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From Stan Carey:

There are surprisingly many instances of unselfishlessly Out There. Presumably these are a sort of blend of unselfishly and selflessly, with (un)selfishness cheering from the sidelines, and the spirit of misnegation brooding over all.



  1. Daniel von Brighoff said,

    September 1, 2015 @ 10:22 am

    Interestingly (or not), there's no mention of "self" in the Irish version:

    Nuair a bhí Éireann agus a daoine i gcontúirt, sheas tú na [sic] bhearna bhaoil leó. "When Ireland and her people were in danger, you leapt into the breach with them."

  2. KevinM said,

    September 1, 2015 @ 1:34 pm

    That's because Irish has no word for self (ducking and covering).

  3. Daniel von Brighoff said,

    September 1, 2015 @ 2:53 pm

    Fainic thú féin!

  4. J. W. Brewer said,

    September 1, 2015 @ 3:01 pm

    Perhaps unidiomatic English is intended as a gesture of anti-English defiance? This memorial inscription http://www.palacebarracksmemorialgarden.co.uk/archive/Royal%20Highland%20Fusiliers.htm for three young men with surnames also beginning Mc- whom the late Mr. McAdorey is believed to have participated in the killing of (sez https://en.wikipedia.org/wiki/1971_Scottish_soldiers%27_killings) is by contrast idiomatic within the peculiar register of standard English (with Br spelling variation) generally thought suitable for such uses. It's monolingual, Gaelic having for good or for ill fallen out of use in the honorees' place of origin (Ayrshire and environs) many centuries ago.

  5. Steve Reilly said,

    September 1, 2015 @ 7:22 pm

    I like the word "unbreathlessly" from The Age of Entanglement https://books.google.com/books?id=njtDiBApHnUC&pg=PA77&lpg=PA77&dq=%22unbreathlessly%22&source=bl&ots=w3Yve_05oD&sig=4r1mLc8xyPhm3U1f-PP4CANvua0&hl=en&sa=X&ved=0CCMQ6AEwAWoVChMI2trDuorXxwIVRh8eCh1R_Awa#v=onepage&q=%22unbreathlessly%22&f=false

  6. Daniel von Brighoff said,

    September 1, 2015 @ 9:45 pm

    It's monolingual, Gaelic having for good or for ill fallen out of use in the honorees' place of origin (Ayrshire and environs) many centuries ago.

    The same is true, mutatis mutandis, for the example above, McAdorey being a native of Ardoyne (a working-class neighbourhood of Belfast). That may help account for the curious orthography (cló Gaelach, but with a following h to show lenition rather than a ponc séimhithe or dot above; obsolete use of the acute on leo) and grammatical errors.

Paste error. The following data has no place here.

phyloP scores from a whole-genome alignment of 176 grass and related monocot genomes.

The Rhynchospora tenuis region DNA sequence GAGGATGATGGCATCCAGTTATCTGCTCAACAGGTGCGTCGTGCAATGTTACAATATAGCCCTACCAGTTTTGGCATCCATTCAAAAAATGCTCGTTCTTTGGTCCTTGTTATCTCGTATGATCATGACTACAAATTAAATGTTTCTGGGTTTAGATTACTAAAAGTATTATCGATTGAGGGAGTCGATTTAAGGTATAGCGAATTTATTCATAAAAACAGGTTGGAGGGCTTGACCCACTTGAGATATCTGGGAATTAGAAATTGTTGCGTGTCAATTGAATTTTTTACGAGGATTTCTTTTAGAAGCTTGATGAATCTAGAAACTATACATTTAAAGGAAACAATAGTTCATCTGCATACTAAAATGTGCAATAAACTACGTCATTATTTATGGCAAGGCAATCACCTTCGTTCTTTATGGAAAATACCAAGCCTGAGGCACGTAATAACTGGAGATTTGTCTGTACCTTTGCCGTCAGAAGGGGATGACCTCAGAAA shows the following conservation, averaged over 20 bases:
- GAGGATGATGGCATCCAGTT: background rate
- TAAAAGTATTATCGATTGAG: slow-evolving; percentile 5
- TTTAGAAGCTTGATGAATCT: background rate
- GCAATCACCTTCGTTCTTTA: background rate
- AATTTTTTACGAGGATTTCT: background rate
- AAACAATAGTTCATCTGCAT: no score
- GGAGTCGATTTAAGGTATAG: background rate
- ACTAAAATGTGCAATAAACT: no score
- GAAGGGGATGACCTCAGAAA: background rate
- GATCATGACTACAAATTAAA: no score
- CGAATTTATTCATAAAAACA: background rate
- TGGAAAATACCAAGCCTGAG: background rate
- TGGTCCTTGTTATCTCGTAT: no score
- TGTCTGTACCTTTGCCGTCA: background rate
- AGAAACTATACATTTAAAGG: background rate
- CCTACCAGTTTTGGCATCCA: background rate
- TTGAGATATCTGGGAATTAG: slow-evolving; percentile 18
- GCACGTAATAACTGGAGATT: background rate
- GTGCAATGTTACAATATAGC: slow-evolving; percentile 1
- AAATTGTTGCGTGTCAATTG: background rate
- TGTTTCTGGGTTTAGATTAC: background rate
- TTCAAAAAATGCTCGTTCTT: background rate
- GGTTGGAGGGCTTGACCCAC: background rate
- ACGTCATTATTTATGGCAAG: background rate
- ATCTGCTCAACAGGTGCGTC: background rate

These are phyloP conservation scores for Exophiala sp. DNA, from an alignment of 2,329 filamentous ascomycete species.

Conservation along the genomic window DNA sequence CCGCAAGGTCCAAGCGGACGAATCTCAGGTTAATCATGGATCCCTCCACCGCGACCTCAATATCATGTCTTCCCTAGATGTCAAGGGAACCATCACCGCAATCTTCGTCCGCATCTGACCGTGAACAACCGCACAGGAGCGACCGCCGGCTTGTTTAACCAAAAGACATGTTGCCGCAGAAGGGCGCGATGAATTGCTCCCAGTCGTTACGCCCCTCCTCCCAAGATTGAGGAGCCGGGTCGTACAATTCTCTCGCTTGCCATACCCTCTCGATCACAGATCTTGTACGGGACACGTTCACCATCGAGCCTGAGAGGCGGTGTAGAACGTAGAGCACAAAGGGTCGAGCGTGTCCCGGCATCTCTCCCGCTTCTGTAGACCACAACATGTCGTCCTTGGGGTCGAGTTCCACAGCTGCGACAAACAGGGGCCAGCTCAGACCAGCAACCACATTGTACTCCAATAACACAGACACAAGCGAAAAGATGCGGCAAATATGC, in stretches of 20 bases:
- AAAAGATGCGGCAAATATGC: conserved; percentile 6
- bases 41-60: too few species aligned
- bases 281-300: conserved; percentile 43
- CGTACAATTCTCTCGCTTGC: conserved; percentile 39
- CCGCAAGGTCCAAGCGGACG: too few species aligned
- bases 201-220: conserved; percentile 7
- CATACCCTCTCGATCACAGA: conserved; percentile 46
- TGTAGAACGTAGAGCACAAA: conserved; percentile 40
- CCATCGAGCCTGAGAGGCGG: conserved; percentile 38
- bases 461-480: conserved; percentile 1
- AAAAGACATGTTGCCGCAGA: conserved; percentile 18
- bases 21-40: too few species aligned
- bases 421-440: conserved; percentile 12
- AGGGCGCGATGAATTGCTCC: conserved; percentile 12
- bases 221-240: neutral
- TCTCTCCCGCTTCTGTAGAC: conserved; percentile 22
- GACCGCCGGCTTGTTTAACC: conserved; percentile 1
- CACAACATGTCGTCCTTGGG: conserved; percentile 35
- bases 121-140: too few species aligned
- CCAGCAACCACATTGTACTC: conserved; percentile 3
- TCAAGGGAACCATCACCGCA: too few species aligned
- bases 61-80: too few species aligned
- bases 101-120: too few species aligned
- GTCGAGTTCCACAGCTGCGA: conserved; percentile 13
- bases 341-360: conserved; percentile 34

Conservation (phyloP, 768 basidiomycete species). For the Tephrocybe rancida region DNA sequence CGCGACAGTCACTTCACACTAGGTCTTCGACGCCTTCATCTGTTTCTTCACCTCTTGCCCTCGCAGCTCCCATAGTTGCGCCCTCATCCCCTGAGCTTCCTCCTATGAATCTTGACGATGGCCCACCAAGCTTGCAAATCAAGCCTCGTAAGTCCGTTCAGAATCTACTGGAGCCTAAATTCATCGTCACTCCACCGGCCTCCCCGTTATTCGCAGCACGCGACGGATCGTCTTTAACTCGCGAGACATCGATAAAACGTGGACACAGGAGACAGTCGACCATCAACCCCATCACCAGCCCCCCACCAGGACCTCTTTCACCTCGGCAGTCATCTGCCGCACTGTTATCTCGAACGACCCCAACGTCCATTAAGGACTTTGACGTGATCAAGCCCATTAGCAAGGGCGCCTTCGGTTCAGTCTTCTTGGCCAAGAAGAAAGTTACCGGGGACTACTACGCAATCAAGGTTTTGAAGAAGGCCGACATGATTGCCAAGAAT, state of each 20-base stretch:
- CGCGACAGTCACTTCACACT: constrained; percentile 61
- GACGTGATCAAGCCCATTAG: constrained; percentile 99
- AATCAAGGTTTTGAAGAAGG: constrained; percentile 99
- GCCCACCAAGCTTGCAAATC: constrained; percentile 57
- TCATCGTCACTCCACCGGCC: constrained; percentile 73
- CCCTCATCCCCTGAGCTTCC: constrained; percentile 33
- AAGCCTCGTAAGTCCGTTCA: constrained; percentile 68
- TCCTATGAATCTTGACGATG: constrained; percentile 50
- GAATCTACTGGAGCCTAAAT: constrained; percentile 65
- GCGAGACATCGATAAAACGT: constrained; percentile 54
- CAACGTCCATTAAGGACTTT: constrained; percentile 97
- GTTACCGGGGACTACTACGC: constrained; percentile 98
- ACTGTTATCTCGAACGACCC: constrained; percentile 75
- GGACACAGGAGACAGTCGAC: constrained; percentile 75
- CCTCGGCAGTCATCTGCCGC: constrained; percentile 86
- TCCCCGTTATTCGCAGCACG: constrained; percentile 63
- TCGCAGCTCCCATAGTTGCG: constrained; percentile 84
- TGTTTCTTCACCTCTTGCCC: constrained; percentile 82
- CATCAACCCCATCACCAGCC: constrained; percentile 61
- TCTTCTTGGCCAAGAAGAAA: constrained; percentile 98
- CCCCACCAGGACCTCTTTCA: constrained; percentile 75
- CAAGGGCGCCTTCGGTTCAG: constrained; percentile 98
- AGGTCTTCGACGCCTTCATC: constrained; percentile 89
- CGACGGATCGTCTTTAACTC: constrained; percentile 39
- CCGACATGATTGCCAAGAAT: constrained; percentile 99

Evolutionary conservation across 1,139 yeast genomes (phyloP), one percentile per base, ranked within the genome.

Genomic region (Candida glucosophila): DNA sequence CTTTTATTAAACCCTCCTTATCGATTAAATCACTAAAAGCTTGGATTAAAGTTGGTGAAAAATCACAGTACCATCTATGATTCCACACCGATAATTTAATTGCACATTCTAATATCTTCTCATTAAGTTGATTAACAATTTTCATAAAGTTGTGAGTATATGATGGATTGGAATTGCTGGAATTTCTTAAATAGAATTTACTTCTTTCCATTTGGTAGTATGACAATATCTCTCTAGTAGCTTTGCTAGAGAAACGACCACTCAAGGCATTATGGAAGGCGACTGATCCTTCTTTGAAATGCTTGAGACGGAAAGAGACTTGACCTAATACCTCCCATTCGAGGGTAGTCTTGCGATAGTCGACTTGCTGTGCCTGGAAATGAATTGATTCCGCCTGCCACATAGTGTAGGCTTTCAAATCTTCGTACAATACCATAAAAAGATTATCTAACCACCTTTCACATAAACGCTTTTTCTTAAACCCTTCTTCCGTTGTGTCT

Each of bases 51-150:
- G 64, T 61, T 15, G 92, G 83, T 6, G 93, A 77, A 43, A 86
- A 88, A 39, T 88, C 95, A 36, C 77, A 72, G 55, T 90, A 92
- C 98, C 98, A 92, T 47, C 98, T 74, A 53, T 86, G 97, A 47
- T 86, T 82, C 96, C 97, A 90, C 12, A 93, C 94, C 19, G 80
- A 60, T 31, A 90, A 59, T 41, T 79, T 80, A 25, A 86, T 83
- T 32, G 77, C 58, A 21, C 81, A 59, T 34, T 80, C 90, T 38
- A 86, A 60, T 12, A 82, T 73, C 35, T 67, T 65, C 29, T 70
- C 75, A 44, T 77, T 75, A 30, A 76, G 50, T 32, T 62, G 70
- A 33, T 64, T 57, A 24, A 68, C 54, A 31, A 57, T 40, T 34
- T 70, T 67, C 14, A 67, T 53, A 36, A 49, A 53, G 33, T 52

7. mollymooly said,

    September 2, 2015 @ 3:32 am

    I think it reads "sa bhearna", not "na bhearna": cf. the esses in "agus" and "sheas". OTOH "Éireann" should be "Éirinn" or "Éire". Interesting that it gives "Óglach Paddy McAdorney" rather than "Vol. Paddy McAdorney" or "Óglach Páidí Mac an Deoraidh". I note also the cló Gaelach is used for the English as well as the Irish. As ever, not all the symbolism is intentional.

  8. David Morris said,

    September 2, 2015 @ 4:48 am

    Possibly they realised that the English was problematic but went ahead irregardlessly.

  9. Daniel von Brighoff said,

    September 2, 2015 @ 10:33 am

    Go raibh maith agat, a mhollymooly. Yeah, that makes much more sense, since I was also puzzled by the apparent transitive use of seas.

  10. maidhc said,

    September 2, 2015 @ 2:16 pm

    The style is in imitation of the signs that the Irish government has put up around the country to commemorate people who were killed during the War of Independence (Cogadh na Saoirse, 1919-1921) . However this sign was not put up by any official body, as the person was killed during the Troubles of the 1970s. I would guess some private group in Ardoyne put it up. That would account for the peculiarities in both English and Irish.

    Not that official signs are immune to peculiar language.

  11. K. Chang said,

    September 2, 2015 @ 3:11 pm

    Noticed something like this in my local WW2 Memorial Hall (SF Chinatown). They had a display where it described the defeat of Japanese army in the last major engagement in China. The translator end up writing "shameless defeat" when the intent obviously was "shameful defeat".

  12. Charles said,

    September 4, 2015 @ 7:26 pm

    Shouldn't that be "selflessly"? The "un" and "-ish" seem a little redundant.

  13. Charles said,

    September 4, 2015 @ 7:28 pm

    On second reading, that doesn't seem to work either. Never mind.

  14. Chas Belov said,

    September 6, 2015 @ 4:35 pm

    One use in Google News, on the BBC website http://www.bbc.co.uk/sport/0/scotland/15232020

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